2013 Ford
Fusion Hybrid

41 MPG city/36 MPG highway (not a typo, city is higher)
2.5 liter 4-cylinder, 156 hp

The 2013 Ford Fusion Hybrid is an excellent green-mobile — so why is it that no one seems to know about it?

By Aaron Gold


I am very glad you are reading my 2013 Ford Fusion Hybrid review, because today, I am not just going to write a review — I am going to CORRECT an INJUSTICE. I am going to RIGHT a WRONG. Not a big one, mind you; I don’t expect this article will result in Edward Norton winning an Oscar. (Jerry Maguire over Primal Fear? Really?) But it is my sincere hope that I can help the Ford Fusion Hybrid to get the respect it deserves.

How do I love thee, Fusion Hybrid? Let me count the ways. You have a roomy back seat and trunk. You have an excellent hybrid powertrain and a nifty space-age dashboard. You are exceptionally fuel-efficient. And, shallow though this may sound, you are very, very handsome. And yet, when people think of hybrids, who do they think of? Toyota. Not that Toyota doesn’t do excellent hybrids, mind you, but so does Ford. And among hybrid sedans — including the Toyota Camry, Hyundai Sonata, Kia Optima, Buick LaCrosse eAssist and Lexus HS 250h — I think the Ford Fusion is one of the best… and the most often overlooked.


If you equate hybrid with high-tech, you might be disappointed by the Fusion Hybrid’s conservative interior — at least until you start the engine and watch the dashboard light up like Times Square. Instead of traditional gauges, the Fusion has a big speedometer flanked by two colorful video screens. The driver can choose from four different display schemes that range from basic information (fuel and hybrid battery levels) to a detailed graphical overview of what the hybrid system is doing.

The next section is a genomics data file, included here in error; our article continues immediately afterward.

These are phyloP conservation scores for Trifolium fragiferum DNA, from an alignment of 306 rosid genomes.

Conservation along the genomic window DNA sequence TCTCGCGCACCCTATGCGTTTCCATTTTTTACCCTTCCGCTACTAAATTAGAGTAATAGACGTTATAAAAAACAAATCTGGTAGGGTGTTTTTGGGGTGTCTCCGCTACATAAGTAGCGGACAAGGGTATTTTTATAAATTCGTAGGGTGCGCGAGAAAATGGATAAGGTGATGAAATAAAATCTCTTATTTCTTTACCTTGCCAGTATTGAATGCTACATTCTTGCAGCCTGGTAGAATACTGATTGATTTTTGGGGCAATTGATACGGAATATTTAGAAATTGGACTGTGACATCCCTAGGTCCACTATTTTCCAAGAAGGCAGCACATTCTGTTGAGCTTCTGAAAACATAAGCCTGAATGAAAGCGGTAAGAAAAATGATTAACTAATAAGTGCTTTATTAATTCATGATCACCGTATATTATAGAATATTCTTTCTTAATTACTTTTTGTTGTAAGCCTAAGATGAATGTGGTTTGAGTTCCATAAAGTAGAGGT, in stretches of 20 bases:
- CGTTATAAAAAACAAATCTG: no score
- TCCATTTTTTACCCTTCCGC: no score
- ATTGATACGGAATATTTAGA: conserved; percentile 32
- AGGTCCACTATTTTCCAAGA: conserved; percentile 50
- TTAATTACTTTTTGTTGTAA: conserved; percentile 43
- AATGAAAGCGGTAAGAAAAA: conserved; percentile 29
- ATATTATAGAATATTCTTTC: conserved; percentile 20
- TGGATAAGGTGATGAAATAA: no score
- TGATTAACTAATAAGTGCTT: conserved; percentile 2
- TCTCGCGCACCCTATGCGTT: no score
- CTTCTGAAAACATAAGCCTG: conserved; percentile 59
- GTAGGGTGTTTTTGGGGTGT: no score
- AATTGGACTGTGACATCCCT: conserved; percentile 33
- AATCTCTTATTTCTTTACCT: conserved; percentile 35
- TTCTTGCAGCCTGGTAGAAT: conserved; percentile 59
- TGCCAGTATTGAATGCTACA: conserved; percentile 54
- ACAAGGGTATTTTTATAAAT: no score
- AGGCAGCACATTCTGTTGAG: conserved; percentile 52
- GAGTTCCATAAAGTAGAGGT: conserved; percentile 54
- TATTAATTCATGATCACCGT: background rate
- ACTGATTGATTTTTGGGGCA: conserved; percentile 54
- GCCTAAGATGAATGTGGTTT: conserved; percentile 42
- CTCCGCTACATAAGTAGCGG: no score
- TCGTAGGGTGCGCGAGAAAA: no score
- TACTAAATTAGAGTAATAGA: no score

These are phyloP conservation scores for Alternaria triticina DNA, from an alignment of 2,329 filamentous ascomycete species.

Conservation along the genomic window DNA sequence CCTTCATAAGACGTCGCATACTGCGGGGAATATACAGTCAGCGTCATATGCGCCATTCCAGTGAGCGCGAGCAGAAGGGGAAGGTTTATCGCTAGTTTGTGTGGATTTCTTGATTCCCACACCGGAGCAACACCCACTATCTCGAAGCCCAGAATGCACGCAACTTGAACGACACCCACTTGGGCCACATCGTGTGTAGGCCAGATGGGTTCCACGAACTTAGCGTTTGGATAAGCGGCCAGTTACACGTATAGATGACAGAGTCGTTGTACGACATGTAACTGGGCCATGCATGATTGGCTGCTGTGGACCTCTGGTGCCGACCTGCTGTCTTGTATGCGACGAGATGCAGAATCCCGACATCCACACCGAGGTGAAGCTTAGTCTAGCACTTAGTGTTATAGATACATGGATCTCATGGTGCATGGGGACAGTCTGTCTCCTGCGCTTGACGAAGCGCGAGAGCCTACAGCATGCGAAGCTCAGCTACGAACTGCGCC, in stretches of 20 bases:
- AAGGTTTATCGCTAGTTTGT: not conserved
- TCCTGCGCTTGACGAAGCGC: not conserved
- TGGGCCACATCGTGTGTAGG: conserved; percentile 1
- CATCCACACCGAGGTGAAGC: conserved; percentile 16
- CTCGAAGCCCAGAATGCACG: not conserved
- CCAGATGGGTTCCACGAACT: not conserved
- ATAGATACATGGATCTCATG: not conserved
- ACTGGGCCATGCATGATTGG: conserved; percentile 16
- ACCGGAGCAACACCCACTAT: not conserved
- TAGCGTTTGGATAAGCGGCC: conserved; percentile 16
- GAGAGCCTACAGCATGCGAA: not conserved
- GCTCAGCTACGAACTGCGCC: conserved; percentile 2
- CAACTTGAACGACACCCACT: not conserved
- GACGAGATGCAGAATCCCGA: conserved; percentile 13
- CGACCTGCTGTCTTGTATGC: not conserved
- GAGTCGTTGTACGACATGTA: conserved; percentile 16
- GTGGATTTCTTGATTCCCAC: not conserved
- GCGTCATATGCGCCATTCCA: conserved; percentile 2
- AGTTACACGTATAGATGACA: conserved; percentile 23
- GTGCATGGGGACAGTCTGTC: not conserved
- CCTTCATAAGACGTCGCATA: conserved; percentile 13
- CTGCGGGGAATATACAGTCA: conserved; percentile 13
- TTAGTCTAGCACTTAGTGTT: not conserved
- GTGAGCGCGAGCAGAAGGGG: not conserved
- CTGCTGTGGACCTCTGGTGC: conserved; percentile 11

Dazzling dash aside, the Fusion is comfortable, spacious, and easy to see out of, although I wasn’t particularly fond of the eco-friendly seat fabric, which Ford says is made from 100% post-industrial recycled material. Judging from the coarse texture, I’d guess that my test car’s seats spent their past lives as potato sacks. If you prefer bovine to burlap, the Fusion Hybrid can be had with leather upholstery.


No question, the Fusion’s big back seat is one of its best features. It’s not as spacious as the Toyota Camry Hybrid, but it’s bigger than most other sedans, with enough room to accommodate kids from preschool to grad school. Like most hybrid sedans, the Fusion Hybrid loses some trunk capacity to the hybrid battery pack, but what space remains (11.8 cubic feet) is still very useable, with plenty of room for groceries, suitcases, or moderately-sized strollers.


The 2013 Ford Fusion safety resume is pretty modest; along with antilock brakes and electronic stability control, the Fusion Hybrid has just six airbags (many cars today have eight or ten). Still, that was enough to get perfect scores in the Insurance Institute for Highway Safety’s front, side, rear and roof-crush tests and an IIHS Top Safety Pick Award.